Latinos constitute one of the largest ethnic minority groups in the United States. While some of the members speak fluently in English, others speak in Spanish. Specifically, older Latinos prefer to speak in Spanish and discriminate upon younger individuals who speak in English (Zhang, Hong, Takeuchi, & Mossakowski, 2012). The aim of the current research was to determine whether Spanish-speaking Latinos criticized English-speaking Latinos.
A survey was applied to collect information from university students. The findings revealed that English-speaking Latinos faced discrimination from those who were not fluent in the language. Based on the analysis, older Latinos were reported to speak more Spanish than English. The findings replicate past research studies undertaken on the same topic. Lastly, the research recommends that more comprehensive studies be undertaken on the topic.
Restatement of hypotheses
The study hypothesis was that Spanish-speaking Latinos criticize Latinos who speak in English. The findings of the research support the hypothesis by reporting a positive correlation (P=0.00) between discrimination and speaking in English among Latinos. Specifically, those who were fluent in Spanish criticized the English-speaking Latinos. The findings are similar to different research undertaken by Zhang et al. (2012). Both studies contribute to the understanding of behavior and attitudes toward English and Spanish-speaking Latinos.
Implication and interpretation of results
As aforementioned, the current research findings duplicate a study undertaken by Zhang et al. (2012). Despite the two studies testing different hypotheses, the findings clearly agree that English-speaking Latinos face criticism from Spanish-speaking Latinos. In the research undertaken by Zhang et al. (2012), the authors established that discrimination among English-Speaking Latinos was associated with mental health problems.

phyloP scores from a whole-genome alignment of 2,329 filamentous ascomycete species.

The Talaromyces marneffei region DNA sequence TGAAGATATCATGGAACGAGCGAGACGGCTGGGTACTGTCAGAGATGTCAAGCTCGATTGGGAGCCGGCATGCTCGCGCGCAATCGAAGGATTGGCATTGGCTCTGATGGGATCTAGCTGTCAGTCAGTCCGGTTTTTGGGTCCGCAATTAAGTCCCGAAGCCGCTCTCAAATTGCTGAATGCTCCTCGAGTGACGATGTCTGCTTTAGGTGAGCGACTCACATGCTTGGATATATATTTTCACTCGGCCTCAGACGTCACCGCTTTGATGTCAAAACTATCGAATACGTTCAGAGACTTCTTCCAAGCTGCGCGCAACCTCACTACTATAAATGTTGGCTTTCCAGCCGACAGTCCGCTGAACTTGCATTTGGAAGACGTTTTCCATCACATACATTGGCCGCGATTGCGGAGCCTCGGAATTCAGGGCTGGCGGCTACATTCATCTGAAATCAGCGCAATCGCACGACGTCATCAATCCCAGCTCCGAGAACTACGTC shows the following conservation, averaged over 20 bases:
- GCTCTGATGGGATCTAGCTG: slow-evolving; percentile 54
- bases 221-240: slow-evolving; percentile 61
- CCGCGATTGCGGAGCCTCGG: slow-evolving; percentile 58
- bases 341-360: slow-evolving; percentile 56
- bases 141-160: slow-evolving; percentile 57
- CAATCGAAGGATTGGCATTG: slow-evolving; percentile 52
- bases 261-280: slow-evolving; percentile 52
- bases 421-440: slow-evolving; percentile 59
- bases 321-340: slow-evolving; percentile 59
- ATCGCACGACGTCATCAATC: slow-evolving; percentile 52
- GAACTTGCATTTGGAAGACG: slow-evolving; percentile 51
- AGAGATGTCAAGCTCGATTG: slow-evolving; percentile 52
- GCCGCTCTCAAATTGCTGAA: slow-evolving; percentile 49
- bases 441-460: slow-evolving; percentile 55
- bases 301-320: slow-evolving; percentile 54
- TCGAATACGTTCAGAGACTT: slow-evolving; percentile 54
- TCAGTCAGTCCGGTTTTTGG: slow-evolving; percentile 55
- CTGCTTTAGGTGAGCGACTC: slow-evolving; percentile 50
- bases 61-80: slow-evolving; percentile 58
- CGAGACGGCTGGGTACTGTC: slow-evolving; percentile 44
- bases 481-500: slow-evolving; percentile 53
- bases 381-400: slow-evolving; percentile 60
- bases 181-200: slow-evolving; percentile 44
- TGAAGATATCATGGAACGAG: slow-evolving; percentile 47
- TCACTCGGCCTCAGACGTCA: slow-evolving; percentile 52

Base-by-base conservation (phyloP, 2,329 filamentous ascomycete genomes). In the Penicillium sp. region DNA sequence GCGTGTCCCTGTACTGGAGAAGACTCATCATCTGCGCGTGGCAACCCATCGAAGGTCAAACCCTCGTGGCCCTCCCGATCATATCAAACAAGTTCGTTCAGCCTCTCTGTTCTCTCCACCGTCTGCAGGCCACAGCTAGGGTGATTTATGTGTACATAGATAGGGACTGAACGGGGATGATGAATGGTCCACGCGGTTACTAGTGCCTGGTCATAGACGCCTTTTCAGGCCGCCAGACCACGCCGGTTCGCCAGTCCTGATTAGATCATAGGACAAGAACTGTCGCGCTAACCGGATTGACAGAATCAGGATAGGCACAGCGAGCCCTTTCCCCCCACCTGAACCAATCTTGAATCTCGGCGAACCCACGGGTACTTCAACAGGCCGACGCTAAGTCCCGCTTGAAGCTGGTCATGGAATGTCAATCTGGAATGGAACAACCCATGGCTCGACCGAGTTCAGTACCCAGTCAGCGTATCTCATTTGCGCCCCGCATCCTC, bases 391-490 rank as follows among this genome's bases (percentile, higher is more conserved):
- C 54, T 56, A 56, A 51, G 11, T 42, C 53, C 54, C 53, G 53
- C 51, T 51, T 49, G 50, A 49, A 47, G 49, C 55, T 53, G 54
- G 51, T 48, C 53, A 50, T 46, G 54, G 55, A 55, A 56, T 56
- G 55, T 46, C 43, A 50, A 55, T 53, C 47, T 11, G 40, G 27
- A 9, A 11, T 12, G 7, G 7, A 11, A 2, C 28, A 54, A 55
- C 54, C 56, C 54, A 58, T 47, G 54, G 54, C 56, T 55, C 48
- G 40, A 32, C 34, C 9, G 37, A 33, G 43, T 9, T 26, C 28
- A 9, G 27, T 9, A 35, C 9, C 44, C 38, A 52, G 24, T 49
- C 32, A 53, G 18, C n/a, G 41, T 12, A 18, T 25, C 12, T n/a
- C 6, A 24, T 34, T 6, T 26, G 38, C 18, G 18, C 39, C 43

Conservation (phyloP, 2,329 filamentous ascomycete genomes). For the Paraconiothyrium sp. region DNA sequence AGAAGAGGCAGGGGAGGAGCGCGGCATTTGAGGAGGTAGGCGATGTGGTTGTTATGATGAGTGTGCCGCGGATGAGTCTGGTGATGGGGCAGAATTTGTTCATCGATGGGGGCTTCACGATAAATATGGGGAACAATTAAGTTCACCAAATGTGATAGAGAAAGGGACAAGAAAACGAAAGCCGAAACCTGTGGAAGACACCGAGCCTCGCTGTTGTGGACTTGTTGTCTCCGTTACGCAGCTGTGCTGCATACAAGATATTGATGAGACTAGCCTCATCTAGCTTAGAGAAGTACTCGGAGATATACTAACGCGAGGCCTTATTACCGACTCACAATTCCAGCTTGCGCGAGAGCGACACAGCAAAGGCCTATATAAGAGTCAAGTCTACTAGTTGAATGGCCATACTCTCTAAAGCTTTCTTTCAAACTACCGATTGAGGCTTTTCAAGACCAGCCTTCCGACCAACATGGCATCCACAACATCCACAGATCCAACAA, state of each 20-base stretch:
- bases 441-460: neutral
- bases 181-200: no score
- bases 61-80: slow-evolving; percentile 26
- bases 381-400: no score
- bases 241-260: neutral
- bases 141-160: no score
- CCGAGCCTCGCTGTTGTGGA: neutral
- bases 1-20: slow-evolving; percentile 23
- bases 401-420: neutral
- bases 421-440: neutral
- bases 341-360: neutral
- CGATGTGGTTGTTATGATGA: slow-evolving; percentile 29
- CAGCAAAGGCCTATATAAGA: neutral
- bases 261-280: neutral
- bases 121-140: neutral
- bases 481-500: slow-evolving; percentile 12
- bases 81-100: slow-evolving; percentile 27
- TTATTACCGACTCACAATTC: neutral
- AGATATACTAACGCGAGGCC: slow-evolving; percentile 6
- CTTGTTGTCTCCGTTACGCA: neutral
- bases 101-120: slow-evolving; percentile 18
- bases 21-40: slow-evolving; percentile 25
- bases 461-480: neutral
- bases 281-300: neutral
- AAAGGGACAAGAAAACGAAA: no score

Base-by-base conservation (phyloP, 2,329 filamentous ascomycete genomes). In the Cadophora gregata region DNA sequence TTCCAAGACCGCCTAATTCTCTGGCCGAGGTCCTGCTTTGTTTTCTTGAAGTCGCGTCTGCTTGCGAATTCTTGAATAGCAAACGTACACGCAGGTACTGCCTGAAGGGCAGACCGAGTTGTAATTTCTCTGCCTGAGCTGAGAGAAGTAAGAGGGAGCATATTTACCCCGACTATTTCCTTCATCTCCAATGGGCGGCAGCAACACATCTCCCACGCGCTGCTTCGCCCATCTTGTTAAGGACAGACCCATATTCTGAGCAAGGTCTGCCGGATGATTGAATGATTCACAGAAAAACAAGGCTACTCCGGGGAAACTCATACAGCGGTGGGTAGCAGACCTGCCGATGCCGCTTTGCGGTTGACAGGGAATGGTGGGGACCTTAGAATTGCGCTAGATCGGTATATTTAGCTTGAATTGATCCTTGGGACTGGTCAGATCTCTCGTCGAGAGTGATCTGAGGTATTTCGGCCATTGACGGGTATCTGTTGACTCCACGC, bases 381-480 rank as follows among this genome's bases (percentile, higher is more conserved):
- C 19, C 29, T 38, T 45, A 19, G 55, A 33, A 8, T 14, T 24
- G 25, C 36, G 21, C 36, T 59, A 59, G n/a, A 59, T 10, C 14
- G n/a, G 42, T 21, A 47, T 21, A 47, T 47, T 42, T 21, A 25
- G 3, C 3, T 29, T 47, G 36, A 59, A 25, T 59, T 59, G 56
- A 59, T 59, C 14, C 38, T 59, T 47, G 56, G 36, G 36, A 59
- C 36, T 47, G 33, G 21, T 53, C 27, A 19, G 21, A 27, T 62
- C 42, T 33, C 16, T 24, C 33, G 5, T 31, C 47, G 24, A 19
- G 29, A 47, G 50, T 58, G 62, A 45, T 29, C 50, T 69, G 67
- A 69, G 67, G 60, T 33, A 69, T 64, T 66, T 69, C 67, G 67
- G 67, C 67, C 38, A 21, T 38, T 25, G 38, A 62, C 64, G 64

Moreover, the research revealed that Spanish-speaking Latinos were more likely to be discriminated against by other racial groups in the United States. Thus, the authors recognized the need to encourage older Latinos to enroll in English proficiency classes. It is clear that the findings from both research studies are consistent, and this promotes their generalization to the entire Latino population. Similar research by Torres, Driscoll, and Voell (2012) recognized the role of the English language in acculturalization among Latinos. This study also noted that Spanish-speaking Latinos presented more with acculturative stress compared to English- speaking Latinos.
The current study reveals that older Latinos were more interested in speaking Spanish than English (P=0.03). In addition, the analysis shows that Latinos who were more fluent in Spanish did not bother to understand or speak in English. The three studies provide stable conclusions regarding the discrimination of English-speaking Latinos. This is because they all support the New Contest of Bilingualism theory.
Explaining one of the results